But Democrats didn’t have to like McCarthy or approve of everything he’s done to understand that his ouster only empowers the “MAGA Republicans” decried by Biden and opposed by Ocasio-Cortez as one of the gravest threats facing the country.
Gaetz is the loudest voice of a small coalition of Republicans who seem to care less about specific policy than in delivering on an uncompromising approach to politics — and, along the way, burnishing their brand for social media, cable news hits or future runs for office. Republicans threatening retribution in the form of cutting off fundraising dollars or supporting primary opponents against Gaetz, Rep. Nancy Mace [(R-SC)] and others who participated in the revolt are right to do so. But given the Republicans’ narrow majority and the party’s lack of a unifying vision, it seems likely this faction will exhibit the same behavior when the next speaker is chosen.
A little bipartisanship could have thwarted their attempt. Democrats didn’t even have to affirmatively support McCarthy; simply voting “present” would have lowered the threshold necessary for the former speaker to maintain a majority. Instead, Democrats helped those they see as “extreme MAGA Republicans” while allowing the House to be thrown into chaos amid the fraught prospect of choosing a new speaker as the clock ticks down to the next shutdown deadline.
Through the lens of crass electoral politics, Democrats may have calculated correctly, at least in the short term. The latest Gallup poll shows that the percentage of Americans who say they trust Republicans to manage the economy over Democrats is at an all-time high. Allowing Republicans to shoot themselves in the foot surely helps strengthen the Democrats’ argument that voters shouldn’t entrust them with control of Congress. Democrats can also tell their base they kept their hands pure rather than casting a vote for a speaker many progressives saw as morally compromised.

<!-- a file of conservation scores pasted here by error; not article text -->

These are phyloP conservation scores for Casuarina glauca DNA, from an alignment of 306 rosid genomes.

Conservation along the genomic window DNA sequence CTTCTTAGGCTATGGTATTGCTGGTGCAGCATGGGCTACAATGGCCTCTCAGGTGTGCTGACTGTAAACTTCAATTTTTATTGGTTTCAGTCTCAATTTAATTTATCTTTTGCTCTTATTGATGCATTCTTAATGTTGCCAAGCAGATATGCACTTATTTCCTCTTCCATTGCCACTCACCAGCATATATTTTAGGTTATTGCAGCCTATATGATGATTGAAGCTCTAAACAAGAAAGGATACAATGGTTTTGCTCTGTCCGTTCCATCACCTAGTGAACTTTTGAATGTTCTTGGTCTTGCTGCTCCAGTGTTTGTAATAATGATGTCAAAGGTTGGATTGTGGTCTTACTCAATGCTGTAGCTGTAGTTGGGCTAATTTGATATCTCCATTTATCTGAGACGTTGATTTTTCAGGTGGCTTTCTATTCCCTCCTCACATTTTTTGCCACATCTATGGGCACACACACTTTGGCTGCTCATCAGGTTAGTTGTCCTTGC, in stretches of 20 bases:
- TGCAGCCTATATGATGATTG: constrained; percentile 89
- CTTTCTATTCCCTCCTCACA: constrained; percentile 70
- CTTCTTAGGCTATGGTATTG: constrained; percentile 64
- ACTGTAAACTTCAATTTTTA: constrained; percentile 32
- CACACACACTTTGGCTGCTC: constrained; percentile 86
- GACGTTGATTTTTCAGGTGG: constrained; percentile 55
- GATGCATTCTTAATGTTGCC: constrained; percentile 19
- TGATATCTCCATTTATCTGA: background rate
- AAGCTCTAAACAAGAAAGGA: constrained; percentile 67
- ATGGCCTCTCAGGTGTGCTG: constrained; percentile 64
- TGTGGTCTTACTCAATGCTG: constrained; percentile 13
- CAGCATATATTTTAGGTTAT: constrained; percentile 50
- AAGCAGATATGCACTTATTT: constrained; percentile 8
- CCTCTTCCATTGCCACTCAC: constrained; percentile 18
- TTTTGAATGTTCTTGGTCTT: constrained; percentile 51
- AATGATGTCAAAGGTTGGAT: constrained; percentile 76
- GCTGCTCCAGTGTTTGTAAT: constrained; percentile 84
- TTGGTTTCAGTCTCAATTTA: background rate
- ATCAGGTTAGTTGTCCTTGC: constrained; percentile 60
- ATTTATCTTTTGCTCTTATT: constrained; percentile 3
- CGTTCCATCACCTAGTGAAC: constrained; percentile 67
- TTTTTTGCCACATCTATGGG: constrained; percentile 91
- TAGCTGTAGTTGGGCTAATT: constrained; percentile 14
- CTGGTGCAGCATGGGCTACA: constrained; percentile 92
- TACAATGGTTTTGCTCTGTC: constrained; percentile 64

But what’s best for the Democratic Party is not what’s best for the country, and it’s hypocritical for Democrats not to acknowledge that. It is highly unlikely that McCarthy’s replacement will be any more amenable to working across the aisle than the California Republican was. He or she will be beholden to the same forces that made McCarthy’s job near-impossible, just like former Speakers John Boehner and Paul Ryan before him. The result will likely be future deadlock, a political process that works even less well and a long-term degradation of the constitutional order in which neither party sees any gain in doing the right thing instead of taking a cheap win.
Biden, like other Democrats, has made political hay out of claiming that today’s GOP “ain’t your father’s Republican Party.” Perhaps that’s so. But if they truly long for the purported halcyon days of political compromise and sober government, siding with a handful of Republican renegades to throw the business of the House into disarray is a funny way of showing it. When faced with the choice to reward bipartisanship or exploit GOP divisions for political gains, Democrats chose the latter.
Patrick T. Brown is a fellow at the Ethics and Public Policy Center, a conservative think tank and advocacy group based in Washington, DC. He is also a former senior policy adviser to Congress’ Joint Economic Committee.
Patrick T. Brown is a fellow at the Ethics and Public Policy Center, where his work with the Life and Family Initiative focuses on developing a robust pro-family economic agenda and supporting families as the cornerstone of a healthy and flourishing society.